JOPLIN, Mo. – Parler is a social media network that has been called the “conservative Twitter.” It was founded back in 2018, but its grown exponentially, collecting over four million users with endorsements from political figures like Ted Cruz.
“I like the concept of there being a little more freedom in the discussions, or opinions, or the sharing of free thinking ideas, so it caught my eye the other day and I just thought, ‘You know what, I’m gonna look into this,’ so I did,” explained Dianna Wescott.
Parler identifies itself as a “free speech and unbiased alternative” to mainstream social networks offering a platform with seemingly little moderation.
“Parler says that they do not dictate what a users content or stream would be, but yet they give the user tools to either mute or block other users, influencers, or sometimes even terms that people don’t want to see…You are getting an echo of what you are already thinking or feeling, so that can be very positive, but that can also be very negative in limiting what the site is actually used for. The definition of parley is to hold a conference with an opposing side in order to discuss terms and ideas, but then they use terms like echo as responses,” observed Shanna Slavings, a communications professor at Missouri Southern State University who used uses and gratification theory to help explain why Parler is growing in popularity.
“What uses and gratification theory says in the world of academia is that an audience will actively select and use the media platforms according to their specific needs. So, in other words, if a user is feeling like their needs are not being met by Instagram, Snapchat, Facebook, Twitter, Pinterest, then they will likely seek out a new platform in order to meet those user needs.”
Replies on Parler are literally called echoes, something that can be reaffirming, but also dangerous. A police chief in Marshall, Arkansas recently resigned after he posted threats of violence towards Democrats on the site. Slavings says its important to remember that there are always ramifications for what we say online.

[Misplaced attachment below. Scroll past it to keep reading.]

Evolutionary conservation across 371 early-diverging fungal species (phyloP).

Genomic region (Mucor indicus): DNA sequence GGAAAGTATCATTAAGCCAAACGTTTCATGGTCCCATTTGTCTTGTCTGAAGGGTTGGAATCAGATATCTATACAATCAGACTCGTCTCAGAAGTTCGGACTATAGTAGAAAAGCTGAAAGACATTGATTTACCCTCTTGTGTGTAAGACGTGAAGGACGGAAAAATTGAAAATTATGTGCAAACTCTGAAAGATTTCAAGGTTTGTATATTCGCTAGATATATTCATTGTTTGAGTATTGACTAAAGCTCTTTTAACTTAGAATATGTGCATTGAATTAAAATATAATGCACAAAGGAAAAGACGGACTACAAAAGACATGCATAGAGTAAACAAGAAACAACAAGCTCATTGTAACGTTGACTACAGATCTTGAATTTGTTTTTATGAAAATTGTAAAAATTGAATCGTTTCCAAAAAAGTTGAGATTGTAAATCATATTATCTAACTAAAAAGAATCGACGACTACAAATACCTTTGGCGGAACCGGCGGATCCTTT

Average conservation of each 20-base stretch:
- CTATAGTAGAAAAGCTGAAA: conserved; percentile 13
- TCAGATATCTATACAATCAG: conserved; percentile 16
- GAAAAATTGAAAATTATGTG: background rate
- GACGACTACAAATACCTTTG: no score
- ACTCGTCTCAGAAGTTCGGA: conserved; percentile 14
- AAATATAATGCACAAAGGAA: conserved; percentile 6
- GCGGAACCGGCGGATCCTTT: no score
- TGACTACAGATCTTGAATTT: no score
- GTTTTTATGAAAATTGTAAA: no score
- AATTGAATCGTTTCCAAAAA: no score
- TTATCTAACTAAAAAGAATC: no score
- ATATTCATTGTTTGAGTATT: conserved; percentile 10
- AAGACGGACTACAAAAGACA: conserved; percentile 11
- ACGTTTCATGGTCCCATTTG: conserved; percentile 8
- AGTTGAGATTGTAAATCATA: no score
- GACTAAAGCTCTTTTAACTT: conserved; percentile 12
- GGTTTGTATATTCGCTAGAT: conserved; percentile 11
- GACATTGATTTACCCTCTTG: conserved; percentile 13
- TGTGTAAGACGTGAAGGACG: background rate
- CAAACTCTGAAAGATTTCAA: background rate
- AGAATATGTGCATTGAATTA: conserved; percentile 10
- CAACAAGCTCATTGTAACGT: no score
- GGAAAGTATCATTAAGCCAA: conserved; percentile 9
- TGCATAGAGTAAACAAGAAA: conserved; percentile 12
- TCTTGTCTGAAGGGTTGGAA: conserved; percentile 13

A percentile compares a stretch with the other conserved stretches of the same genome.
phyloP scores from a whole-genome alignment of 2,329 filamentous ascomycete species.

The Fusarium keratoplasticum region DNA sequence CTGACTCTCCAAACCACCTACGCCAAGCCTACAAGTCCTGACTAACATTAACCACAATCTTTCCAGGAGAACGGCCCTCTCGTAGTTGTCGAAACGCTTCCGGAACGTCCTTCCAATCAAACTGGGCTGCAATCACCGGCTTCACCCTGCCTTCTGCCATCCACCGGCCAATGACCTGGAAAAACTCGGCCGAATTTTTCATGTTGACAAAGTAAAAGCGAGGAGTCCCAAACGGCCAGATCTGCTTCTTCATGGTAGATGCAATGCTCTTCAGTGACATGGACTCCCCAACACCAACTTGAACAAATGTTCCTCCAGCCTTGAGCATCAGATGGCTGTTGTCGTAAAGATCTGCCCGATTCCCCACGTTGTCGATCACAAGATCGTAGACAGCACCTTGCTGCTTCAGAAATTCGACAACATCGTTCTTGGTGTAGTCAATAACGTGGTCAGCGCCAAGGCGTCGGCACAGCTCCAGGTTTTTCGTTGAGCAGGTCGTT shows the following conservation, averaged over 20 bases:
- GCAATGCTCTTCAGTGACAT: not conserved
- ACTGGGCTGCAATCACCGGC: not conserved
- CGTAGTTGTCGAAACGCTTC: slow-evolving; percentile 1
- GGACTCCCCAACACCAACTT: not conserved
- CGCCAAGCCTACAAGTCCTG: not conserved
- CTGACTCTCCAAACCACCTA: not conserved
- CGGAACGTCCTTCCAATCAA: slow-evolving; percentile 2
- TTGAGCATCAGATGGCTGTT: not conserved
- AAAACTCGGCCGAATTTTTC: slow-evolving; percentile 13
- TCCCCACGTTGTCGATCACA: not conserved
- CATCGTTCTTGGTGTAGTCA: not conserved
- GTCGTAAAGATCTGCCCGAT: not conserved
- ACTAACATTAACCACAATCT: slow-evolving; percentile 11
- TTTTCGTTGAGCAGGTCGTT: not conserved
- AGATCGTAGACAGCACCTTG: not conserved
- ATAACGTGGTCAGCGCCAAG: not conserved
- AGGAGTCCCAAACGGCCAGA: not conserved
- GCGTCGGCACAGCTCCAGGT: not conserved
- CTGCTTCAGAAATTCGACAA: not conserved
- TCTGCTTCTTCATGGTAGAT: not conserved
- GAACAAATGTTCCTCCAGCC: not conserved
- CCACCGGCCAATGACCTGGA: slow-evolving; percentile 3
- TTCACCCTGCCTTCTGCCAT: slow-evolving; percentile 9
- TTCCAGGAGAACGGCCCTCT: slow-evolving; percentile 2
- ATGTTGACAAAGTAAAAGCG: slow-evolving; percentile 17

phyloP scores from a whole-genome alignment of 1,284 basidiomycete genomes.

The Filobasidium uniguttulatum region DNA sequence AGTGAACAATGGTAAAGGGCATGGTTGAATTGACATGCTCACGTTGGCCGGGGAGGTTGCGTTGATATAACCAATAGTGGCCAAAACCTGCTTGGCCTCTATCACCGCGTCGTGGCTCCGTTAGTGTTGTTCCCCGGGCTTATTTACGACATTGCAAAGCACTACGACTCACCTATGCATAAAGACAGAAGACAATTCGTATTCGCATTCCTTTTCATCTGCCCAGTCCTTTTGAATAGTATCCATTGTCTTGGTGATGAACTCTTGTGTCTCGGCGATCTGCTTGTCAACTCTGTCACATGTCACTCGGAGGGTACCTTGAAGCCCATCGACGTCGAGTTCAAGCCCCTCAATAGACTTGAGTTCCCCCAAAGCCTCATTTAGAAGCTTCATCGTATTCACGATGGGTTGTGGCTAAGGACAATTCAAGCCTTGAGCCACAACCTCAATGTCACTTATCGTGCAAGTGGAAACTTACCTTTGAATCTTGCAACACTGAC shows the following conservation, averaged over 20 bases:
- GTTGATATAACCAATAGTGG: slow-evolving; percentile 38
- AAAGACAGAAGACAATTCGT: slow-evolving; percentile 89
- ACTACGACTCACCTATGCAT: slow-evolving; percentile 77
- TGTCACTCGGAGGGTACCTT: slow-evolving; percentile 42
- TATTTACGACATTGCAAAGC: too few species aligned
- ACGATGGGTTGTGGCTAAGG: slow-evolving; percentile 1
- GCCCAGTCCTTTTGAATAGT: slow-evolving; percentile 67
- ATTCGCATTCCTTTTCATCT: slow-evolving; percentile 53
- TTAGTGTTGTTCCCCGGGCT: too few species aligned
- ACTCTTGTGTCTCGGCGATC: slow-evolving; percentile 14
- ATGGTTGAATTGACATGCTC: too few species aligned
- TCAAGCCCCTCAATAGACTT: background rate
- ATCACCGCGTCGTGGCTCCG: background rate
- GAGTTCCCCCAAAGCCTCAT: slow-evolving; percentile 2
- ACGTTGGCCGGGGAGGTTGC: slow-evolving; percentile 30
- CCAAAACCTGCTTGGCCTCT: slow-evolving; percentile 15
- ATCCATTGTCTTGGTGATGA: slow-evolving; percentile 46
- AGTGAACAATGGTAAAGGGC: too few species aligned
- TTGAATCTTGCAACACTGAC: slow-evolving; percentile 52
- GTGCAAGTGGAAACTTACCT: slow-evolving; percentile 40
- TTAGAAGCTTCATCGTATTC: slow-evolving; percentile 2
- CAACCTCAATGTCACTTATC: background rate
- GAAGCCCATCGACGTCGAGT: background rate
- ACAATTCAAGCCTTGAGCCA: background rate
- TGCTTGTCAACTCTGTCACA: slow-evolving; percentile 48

“Section 230 is really so important for people to understand because while social media companies get to create their own policies and procedures for review of what is and isn’t appropriate content that there is still definitely those legal actions that apply to all of them,” said Slavings.
Wescott says she doesn’t plan on deleting Facebook anytime soon, but she would rather fact check things herself.
“I think we lose perspective on a lot of things if you’re only getting information from one source. If you’re only getting your ideas from one thing, I don’t believe you’re being as well rounded as you can be. I think that’s extremely naïve to think that this one line of thought is the only way. I do believe in being open minded even in my own conservative views. Just because I view things that way doesn’t mean I’m not willing to listen, or hear, or ponder other thoughts,” concluded Wescott.
Many users on Parler are made up of individuals who have been banned on other social networking sites like Twitter or Facebook.